Higher day temperatures might lead to adverse effects on wheat as the crop approaches reproductive growth period, which is sensitive to temperature, according to the India Meteorological Department.

In an advisory to farmers amid higher day temperatures in Punjab, Haryana, and Rajasthan, the IMD cautioned that high temperature during wheat flowering and maturing period leads to loss in yield.

Farmers are advised to check if the crop appears to be under stress, light irrigation can be provided, the weather office said. "To reduce the impact of higher temperature, add mulch material in the space between two rows of vegetable crops for conservation of soil moisture and maintaining the soil temperature," it added.

There could be a similar impact on other standing crops and horticulture, the Met department warned.

The weather forecaster has predicted maximum temperatures to be above normal by 3-5 degree Celsius over northwest, central and west India during the next five days.

However, maximum temperatures are very likely to fall by 2 degree Celsius over the northwestern part of the country during the next two days but no significant change is expected thereafter.

Unseasonal heat waves had adversely affected wheat output in March last year, forcing the government to restrict wheat exports due to a shortfall in the rabi production.

Recent years have seen a spurt in climate-change events, like heat waves and erratic monsoon which has resulted in lower production of wheat and paddy, said Pushan Sharma, director of research, CRISIL Market Intelligence & Analytics.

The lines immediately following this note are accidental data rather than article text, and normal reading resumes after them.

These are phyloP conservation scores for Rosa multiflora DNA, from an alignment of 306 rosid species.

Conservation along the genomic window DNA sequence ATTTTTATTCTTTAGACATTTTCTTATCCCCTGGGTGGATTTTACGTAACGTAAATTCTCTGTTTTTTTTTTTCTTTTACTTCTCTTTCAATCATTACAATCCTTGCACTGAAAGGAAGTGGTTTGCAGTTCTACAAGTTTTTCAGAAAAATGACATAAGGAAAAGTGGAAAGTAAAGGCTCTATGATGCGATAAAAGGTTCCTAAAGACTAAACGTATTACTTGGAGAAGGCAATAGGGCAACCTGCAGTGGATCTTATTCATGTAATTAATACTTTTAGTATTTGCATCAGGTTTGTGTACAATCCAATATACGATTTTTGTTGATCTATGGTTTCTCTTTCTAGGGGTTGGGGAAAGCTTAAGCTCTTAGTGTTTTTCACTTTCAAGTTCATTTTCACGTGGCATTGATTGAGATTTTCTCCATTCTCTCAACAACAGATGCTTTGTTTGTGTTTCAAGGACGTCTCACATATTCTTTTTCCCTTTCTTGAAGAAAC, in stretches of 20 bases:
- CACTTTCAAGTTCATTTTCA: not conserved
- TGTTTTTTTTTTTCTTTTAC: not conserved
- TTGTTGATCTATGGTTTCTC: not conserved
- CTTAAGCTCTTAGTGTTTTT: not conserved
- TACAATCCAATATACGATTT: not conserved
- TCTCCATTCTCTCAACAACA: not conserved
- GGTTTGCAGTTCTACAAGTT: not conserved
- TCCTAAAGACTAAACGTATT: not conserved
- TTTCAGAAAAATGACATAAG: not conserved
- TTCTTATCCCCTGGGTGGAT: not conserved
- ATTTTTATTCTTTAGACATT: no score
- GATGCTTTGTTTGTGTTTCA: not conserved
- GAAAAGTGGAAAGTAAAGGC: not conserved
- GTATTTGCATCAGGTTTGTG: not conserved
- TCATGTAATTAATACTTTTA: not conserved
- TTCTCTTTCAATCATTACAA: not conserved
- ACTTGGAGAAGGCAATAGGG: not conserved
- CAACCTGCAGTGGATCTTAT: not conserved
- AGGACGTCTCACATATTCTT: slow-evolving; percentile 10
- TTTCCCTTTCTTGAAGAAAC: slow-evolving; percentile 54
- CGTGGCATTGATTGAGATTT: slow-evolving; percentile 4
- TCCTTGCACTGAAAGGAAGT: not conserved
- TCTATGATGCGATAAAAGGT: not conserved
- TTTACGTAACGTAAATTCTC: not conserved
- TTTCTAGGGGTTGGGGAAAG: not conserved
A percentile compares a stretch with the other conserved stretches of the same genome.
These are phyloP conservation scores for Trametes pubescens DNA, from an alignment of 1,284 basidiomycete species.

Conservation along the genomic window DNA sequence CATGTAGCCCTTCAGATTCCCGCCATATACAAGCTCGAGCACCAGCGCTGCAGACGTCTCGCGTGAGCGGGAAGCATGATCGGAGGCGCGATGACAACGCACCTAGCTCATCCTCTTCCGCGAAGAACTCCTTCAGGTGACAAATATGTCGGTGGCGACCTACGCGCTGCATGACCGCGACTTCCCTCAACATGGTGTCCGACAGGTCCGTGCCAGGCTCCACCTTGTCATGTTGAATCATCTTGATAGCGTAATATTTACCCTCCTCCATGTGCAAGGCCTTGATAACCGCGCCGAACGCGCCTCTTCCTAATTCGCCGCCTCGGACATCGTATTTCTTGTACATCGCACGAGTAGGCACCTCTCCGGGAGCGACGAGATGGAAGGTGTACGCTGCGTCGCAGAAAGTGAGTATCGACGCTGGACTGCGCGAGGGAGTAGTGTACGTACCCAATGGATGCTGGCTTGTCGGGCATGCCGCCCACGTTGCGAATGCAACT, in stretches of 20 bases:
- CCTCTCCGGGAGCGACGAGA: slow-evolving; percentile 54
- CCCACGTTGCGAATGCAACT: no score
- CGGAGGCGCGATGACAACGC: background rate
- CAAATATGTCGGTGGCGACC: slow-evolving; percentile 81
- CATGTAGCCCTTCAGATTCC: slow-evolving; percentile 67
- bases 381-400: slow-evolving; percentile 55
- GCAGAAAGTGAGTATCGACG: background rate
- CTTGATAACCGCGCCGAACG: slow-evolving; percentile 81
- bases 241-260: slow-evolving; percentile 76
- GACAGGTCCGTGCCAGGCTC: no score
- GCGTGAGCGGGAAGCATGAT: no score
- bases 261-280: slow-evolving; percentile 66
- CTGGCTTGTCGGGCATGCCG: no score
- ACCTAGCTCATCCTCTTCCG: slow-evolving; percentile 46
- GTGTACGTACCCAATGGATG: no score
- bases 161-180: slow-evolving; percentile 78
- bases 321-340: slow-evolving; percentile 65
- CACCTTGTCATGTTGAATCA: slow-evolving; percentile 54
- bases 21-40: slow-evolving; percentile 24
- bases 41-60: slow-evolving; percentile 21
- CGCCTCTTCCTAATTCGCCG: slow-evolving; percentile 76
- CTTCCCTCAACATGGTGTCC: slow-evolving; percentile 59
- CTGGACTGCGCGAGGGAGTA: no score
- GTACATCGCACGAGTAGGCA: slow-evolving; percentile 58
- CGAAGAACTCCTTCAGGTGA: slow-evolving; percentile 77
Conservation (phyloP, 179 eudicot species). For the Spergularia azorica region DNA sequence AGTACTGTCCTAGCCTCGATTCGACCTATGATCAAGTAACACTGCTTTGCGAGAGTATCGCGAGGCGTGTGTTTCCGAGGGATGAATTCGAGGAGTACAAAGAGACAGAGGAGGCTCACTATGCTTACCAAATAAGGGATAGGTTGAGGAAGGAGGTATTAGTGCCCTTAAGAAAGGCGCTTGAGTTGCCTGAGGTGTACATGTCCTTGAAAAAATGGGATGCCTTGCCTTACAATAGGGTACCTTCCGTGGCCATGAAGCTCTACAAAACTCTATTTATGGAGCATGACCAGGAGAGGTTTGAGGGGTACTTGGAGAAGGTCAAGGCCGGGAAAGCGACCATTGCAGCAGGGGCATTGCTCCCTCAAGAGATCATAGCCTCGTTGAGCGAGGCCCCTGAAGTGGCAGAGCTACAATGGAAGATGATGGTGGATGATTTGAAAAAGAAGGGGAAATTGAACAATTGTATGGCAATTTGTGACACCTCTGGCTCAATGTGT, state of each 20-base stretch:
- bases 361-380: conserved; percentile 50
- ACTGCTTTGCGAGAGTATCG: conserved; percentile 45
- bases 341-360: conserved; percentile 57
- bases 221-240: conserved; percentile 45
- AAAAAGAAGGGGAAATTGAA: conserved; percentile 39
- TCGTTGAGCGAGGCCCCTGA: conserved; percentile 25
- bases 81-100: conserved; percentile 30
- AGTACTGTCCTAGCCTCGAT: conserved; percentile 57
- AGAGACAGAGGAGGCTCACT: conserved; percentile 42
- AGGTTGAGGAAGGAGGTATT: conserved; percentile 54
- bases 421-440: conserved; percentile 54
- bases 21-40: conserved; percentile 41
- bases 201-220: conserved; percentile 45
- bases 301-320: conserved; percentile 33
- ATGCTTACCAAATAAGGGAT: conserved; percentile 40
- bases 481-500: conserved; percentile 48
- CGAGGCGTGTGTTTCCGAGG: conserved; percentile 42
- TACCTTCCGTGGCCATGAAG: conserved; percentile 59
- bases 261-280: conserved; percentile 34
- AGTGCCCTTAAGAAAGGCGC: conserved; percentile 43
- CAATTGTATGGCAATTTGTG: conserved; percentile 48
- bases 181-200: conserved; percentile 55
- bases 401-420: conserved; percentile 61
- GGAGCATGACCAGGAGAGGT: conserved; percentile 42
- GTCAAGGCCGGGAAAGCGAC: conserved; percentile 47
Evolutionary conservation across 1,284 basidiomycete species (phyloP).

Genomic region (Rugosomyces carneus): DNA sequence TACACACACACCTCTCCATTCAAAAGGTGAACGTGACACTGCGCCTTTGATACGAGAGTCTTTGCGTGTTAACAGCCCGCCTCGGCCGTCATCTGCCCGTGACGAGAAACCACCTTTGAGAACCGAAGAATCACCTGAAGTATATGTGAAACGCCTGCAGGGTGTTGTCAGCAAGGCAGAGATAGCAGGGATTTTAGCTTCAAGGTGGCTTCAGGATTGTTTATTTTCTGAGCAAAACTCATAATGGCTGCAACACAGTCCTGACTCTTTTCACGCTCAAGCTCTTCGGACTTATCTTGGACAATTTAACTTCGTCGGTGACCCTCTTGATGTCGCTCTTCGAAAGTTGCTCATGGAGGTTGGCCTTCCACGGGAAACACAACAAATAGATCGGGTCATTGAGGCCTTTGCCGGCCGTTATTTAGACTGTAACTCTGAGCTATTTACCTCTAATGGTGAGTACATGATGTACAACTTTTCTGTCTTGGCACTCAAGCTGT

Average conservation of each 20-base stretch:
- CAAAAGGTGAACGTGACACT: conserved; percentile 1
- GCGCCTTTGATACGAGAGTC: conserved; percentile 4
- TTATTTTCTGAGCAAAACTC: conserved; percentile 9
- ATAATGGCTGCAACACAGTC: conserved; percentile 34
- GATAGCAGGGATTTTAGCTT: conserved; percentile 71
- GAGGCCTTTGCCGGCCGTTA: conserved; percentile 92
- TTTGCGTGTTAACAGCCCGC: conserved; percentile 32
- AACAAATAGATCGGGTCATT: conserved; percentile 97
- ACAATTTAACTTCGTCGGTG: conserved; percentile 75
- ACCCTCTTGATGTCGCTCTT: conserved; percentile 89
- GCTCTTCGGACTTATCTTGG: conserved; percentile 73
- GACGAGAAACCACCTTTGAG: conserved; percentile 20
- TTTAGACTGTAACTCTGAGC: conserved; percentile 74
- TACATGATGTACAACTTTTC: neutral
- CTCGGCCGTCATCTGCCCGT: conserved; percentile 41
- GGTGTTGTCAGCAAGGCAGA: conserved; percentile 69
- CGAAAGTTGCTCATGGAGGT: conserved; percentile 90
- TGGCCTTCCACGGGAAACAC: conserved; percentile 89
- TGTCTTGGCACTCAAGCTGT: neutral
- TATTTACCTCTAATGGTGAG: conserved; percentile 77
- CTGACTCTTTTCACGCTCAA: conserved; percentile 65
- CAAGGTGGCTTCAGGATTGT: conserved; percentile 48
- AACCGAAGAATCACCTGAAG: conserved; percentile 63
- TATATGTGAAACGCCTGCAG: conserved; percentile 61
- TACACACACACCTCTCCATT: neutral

Sharma expects cereal prices to remain elevated well into next fiscal due to a troika of factors — vagaries of climate change, strong global demand, and rise in domestic demand.

The stocks of wheat and rice are estimated to be lower by 12% and 35%, respectively, for fiscal 2023, leading to a surge in prices of these commodities, said Sharma.

The ongoing war between Russia and Ukraine, which together contribute to 20-25% of world wheat exports, created disruptions in the market in 2022. India bridged the gap by exporting 7 million tonnes of wheat last year. This, however, depleted the wheat stock in the country, following which the government banned wheat exports in May 2022. Despite this, India has exported a further 4.6 million tonnes of wheat as of December to fulfil previously committed consignments.

Anticipation of higher production of wheat in the current rabi season is expected to improve the stock condition, which may put downward pressure on prices, though heatwaves remain a key monitorable, CRISIL said.

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